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Shading according to climate-specific responses is an effective way to reduce energy consumption in buildings and improve their indoor environmental quality. This approach involves using different shading strategies that are tailored to the climate and local conditions of a building site, taking into account factors such as solar radiation, wind, temperature, and humidity.

Climate specific responses

  • In high humidity climates and hot dry climates with warm winters, shade the building and outdoor living spaces throughout the year.
  • For all other climates, use appropriate passive solar design principles.

1) Hot humid climates

In hot humid climates, it is essential to shade the walls year-round and highly advantageous to shade the whole roof.

  • Shade all external openings and walls including those facing south.
  • Use covered outdoor living areas such as verandas and deep balconies to shade and cool incoming air.
  • Use shaded skylights to compensate for any resultant loss of natural daylight.
  • Choose and position landscaping to provide adequate shade without blocking access to cooling breezes.
  • Use plantings instead of paving to reduce ground temperature and the amount of reflected heat.
  • A ‘fly roof’ can be used to shade the entire building. It protects the core building from radiant heat and allows cooling breezes to flow beneath it.

A fly roof protects a building from radiant heat and encourages cooling breezes.

2) Hot dry climates

  • Shade all external openings in regions where no winter heating is required.
  • Provide passive solar shading to north-facing openings in regions where winter heating is required.
  • Avoid shading any portion of the glass in winter when winter heating is required — use upward raked eaves to allow full winter solar access, or increase the distance between the window head and the underside of the eaves.
  • Use adjustable shade screens or deep overhangs (or a combination of both) to the east and west. Deep covered balconies or verandas shade and cool incoming air and provide pleasant outdoor living spaces.
  • Place a shaded courtyard next to the main living areas to act as a cool air well. Tall, narrow, generously planted courtyards are most effective when positioned so that they are shaded by the house.
  • Use plantings instead of paving to reduce ground temperature and the amount of reflected heat.

Courtyard pools cool through evaporation.

3) Warm humid and warm/mild temperate climates

  • Provide passive solar shading to all north-facing openings, using shade structures or correctly sized eaves.
  • Use adjustable shade screens or deep overhangs to the east and west. Adjustable shade screens exclude low angle sun the most effectively.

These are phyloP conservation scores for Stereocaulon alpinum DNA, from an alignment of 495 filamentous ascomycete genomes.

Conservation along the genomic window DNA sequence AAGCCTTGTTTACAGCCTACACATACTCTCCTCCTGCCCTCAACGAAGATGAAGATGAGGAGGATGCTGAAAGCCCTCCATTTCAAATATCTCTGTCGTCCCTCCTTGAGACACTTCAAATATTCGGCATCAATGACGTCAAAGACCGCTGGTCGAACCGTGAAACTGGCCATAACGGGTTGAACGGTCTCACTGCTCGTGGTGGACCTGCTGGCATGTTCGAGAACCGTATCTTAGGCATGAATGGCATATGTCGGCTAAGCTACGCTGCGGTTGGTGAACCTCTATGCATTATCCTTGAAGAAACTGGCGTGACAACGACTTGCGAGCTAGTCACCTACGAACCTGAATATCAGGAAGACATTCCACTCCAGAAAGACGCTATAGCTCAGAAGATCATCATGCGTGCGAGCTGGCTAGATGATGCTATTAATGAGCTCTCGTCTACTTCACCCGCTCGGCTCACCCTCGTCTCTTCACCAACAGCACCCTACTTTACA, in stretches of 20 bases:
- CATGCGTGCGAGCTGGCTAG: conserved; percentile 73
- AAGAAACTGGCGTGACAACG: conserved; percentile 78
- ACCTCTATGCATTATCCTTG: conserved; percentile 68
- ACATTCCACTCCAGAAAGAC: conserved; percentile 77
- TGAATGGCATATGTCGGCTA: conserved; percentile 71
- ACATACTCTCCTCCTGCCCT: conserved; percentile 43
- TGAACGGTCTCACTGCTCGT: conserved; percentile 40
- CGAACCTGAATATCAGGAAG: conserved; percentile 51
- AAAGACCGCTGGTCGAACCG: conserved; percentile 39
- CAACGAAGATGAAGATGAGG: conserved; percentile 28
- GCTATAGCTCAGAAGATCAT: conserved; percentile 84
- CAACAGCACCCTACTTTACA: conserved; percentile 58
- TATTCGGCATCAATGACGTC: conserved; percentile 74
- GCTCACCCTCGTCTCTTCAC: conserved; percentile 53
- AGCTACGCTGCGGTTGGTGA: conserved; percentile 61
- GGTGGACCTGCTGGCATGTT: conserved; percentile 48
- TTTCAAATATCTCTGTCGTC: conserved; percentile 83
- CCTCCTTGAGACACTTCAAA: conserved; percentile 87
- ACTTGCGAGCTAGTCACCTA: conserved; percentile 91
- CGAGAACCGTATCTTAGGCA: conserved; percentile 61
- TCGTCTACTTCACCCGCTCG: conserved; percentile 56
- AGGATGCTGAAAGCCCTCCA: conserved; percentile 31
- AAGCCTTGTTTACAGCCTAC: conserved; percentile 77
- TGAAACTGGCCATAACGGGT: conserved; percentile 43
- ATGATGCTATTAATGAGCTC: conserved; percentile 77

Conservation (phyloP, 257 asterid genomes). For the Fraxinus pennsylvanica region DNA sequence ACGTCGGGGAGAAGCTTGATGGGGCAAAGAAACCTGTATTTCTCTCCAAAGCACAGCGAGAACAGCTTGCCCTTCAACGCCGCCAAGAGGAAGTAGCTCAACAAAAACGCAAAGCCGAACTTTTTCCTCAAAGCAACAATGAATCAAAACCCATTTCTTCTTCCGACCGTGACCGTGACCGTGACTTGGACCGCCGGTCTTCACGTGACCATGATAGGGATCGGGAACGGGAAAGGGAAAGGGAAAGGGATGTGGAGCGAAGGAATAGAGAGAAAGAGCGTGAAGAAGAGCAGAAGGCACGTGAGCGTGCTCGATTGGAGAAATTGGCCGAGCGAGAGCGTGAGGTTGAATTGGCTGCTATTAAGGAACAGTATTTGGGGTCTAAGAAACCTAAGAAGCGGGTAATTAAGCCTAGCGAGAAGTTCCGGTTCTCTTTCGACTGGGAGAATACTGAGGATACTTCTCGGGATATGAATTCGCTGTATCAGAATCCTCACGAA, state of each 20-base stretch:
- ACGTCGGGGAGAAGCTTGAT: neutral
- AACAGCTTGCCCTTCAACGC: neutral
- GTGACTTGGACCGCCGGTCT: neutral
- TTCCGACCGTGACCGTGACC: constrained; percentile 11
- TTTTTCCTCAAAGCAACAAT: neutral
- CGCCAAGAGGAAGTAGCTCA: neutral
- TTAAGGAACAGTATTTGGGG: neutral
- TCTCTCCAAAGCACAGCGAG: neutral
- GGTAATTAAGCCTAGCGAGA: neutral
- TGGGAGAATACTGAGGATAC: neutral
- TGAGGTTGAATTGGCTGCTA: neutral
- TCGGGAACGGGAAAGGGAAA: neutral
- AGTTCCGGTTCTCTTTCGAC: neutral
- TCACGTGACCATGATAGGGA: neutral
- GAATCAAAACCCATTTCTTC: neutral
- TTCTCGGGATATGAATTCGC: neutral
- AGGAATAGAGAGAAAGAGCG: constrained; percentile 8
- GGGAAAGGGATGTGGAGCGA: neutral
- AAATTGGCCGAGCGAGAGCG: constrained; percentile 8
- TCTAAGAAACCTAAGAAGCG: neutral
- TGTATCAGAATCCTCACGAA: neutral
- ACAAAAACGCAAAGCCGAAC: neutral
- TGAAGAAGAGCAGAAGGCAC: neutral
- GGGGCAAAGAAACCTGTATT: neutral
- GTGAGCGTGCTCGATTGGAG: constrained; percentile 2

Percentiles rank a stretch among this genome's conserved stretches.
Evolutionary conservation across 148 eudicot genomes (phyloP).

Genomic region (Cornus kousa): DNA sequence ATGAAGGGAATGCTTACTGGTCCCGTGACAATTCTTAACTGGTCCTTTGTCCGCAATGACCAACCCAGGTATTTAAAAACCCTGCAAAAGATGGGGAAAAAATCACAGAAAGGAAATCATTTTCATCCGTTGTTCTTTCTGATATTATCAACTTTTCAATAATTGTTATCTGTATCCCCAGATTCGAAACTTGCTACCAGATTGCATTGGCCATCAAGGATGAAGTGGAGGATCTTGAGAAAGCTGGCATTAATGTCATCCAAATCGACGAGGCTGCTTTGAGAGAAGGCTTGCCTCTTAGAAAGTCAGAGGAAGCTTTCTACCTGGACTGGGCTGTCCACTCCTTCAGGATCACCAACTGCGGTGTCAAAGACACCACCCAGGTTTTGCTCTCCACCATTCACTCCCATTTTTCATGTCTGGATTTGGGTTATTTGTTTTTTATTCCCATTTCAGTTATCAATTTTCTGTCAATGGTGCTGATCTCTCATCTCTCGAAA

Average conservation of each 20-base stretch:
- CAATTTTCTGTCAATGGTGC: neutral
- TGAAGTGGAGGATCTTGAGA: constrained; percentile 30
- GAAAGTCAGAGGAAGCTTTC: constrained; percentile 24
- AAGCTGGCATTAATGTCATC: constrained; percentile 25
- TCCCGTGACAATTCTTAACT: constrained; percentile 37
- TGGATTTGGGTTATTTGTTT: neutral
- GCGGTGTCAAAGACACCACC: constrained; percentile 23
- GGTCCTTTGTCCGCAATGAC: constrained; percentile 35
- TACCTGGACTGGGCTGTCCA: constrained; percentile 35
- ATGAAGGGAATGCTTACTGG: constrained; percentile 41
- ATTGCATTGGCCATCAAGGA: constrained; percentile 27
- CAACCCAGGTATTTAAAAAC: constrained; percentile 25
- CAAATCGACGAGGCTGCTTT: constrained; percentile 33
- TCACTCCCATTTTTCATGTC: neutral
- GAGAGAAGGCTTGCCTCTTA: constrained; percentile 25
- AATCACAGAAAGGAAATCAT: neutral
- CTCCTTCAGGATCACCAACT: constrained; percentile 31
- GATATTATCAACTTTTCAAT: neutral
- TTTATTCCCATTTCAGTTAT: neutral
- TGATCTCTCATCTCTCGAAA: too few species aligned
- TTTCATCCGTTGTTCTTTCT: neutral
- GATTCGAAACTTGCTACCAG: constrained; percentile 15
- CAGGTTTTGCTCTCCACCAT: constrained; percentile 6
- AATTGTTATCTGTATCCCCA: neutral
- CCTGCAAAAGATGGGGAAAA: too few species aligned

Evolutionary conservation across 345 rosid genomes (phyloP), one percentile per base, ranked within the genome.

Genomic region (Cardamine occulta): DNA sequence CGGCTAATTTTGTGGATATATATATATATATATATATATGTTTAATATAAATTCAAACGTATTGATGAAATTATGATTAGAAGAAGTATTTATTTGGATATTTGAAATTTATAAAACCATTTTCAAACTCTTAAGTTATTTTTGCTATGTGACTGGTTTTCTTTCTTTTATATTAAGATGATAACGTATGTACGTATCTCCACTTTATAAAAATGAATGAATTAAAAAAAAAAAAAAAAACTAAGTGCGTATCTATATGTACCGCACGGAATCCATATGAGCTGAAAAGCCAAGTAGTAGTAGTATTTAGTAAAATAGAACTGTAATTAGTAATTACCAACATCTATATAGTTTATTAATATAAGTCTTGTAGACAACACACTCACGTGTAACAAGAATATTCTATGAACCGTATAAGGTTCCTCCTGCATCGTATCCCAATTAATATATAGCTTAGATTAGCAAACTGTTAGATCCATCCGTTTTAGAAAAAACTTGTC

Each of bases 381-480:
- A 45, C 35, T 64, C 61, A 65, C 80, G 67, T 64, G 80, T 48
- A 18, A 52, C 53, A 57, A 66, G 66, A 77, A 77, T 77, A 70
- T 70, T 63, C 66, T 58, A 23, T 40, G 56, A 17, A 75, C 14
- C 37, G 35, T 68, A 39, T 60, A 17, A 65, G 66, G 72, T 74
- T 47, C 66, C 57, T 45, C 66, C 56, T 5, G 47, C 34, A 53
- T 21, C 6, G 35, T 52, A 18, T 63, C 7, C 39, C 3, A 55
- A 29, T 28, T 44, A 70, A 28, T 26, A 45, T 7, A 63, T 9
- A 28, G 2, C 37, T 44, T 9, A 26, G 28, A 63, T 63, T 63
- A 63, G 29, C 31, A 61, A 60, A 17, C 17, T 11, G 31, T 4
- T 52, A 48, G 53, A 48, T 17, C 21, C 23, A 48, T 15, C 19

This adjustable shade screen can exclude low angle sun.

4) Cool temperate climates

  • Do not place deep covered balconies to the north as they obstruct winter sun. Balconies to the east or west can also obstruct winter sun to a lesser extent.

Covered balconies should allow winter sun access.

  • Avoid shading any portion of the north-facing glass in winter — use upward raked eaves to allow full winter solar access or increase the distance between the window head and the underside of the eaves.
  • Use deciduous planting to the east and west. Avoid plantings to the north that would obstruct solar access.

Using plants for shading

Match plant characteristics (such as foliage density, canopy height and spread) to shading requirements. Choose local native species with low water requirements wherever possible.


Plants can provide shade and act as windbreaks.

In addition to providing shade, plants can assist cooling by transpiration. Plants also enhance the visual environment and create pleasant, filtered light (see Landscaping and garden design).

  • Deciduous plants allow winter sun through their bare branches and exclude summer sun with their leaves.
  • Trees with high canopies are useful for shading roofs and large portions of the building structure.
  • Shrubs are appropriate for more localised shading of windows.
  • Wall vines and ground cover insulate against summer heat and reduce reflected radiation.

Shading for a healthier environment

Appropriate shading practices reduce the chance of exposure to harmful ultraviolet rays. Planting is a low cost, low energy provider of shade that improves air quality by filtering pollutants.

Shading and daylight

Choose shading methods that allow adequate amounts of daylight into the building while preventing unwanted heat gain.

  • Select plants that allow filtered light into the building (see Landscaping and garden design).
  • Design glazing to admit maximum light for minimum heat gain. Clear sections in veranda roofs can be useful (see Glazing).
  • Light coloured external surfaces or shading devices reflect more sunlight into the building.
  • Depending on the situation this can be beneficial, or it can create unwanted glare (see Lighting).

Overall, shading according to climate-specific responses can help to create more comfortable and sustainable buildings that respond to the local environment and the needs of their occupants. It is important to work with a design professional who is knowledgeable about climate-responsive design and can help to optimize shading strategies for your specific building site and climate zone.

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